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The Natchez

On February 11th, 1700, De Iberville, Bienville, Perricaul and Tonti ascended the Mississippi River as far west as the present city of Natchez. They were kindly received (so states the journalist) by the great chief, or sun, as he was termed, surrounded by six hundred of his warriors, who, according to their own account, had formerly been a great nation. On the 13th the party left Natchez and visited the villages of the Taensas, the customs and habits of who were the same as the Natchez, being evidently a branch of the latter. During their stay the sacred temple of these Indians was struck by lightning and burned to ashes. To appease the Sun God, the poor, infatuated women threw themselves, and parents, their children, into the consuming flames of the burning temple. Perricaul, who was one of the witnesses of the fearful scene, thus wrote of it: “We left the Natchez and coasted along to the right, where the river is bordered with high, gravelly banks for a distance of twelve leagues. At the extremity of these bluffs is a place called Petit Gulf, on account of the whirlpool formed by the river for the distance of a quarter league. Eight leagues higher up we came to Grand Gulf, which we passed a short distance above, on the right hand side. We landed to visit a village four leagues in the interior. These Indians are called the Taensas. We were well received, but I never saw a more sad sight, frightful and revolting spectacle than that which happened the second day, 16th of April, after our arrival in...

Indian Mounds throughout North America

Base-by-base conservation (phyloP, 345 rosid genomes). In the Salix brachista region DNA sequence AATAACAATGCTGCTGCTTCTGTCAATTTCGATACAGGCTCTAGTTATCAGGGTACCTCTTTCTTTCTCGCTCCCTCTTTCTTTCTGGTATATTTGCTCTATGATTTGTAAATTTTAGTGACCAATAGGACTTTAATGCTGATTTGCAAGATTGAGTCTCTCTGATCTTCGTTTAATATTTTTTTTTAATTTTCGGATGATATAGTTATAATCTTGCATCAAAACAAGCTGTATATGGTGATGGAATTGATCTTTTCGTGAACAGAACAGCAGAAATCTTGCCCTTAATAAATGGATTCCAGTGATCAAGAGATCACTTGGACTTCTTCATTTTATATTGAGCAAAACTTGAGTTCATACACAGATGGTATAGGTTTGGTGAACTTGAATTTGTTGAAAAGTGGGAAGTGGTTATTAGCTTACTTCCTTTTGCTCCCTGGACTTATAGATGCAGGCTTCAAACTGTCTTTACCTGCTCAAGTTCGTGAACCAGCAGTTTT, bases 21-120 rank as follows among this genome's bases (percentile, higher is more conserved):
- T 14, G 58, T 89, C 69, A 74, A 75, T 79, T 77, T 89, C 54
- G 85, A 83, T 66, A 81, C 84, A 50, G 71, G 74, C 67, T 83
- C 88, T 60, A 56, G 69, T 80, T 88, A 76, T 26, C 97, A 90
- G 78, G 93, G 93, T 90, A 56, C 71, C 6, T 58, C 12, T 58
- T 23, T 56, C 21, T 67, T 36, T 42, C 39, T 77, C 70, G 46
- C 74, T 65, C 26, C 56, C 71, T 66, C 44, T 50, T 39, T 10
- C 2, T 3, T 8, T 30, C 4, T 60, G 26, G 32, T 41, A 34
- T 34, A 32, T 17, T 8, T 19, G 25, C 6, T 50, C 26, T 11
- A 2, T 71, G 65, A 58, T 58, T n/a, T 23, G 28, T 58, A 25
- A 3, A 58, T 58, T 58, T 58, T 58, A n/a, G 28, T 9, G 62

Charlevoix and Tantiboth speak of Indians who inhabited the region of country around Lake Michigan, who were well skilled in the art of erecting mounds and fortifications, Charlevoix also states that the Wyandots and the Six Nations disinterred their dead and took the bones from their graves where they had lain for several years and carried them to a large pit previously prepared, in which they deposited them, with the property of the deceased, filling up the pit with earth and erected a mound over it. A string of sleigh-bells much corroded, but still capable of tinkling, is said to have been found among the flint and bone implements in excavating a mound in Tennessee; while in Mississippi, at a point where De Soto is supposed to have camped, a Spanish coat-of-arms in silver, one blade of a pair of scissors, and other articles of European manufacture were found in a mound evidently which had been picked up-by some Indian after the Spaniards had gone, and buried with him at his death as being among his treasured possessions while living. Two copper plates were found in a Georgia mound, upon which were stamped figures resembling the sculptures-upon the Central American ruins, the workmanship of which is said to be far superior to that displayed in the articles of pottery, stone and bone found in the mound; though, aside from these plates nothing was found to indicate a connection between the mound builders and the Aztecs or the Pueblos. Still their origin is not inexplicable; since it is reason able to conclude that communications between the inhabitants of Central America, Mexico and the North American Indians, were...

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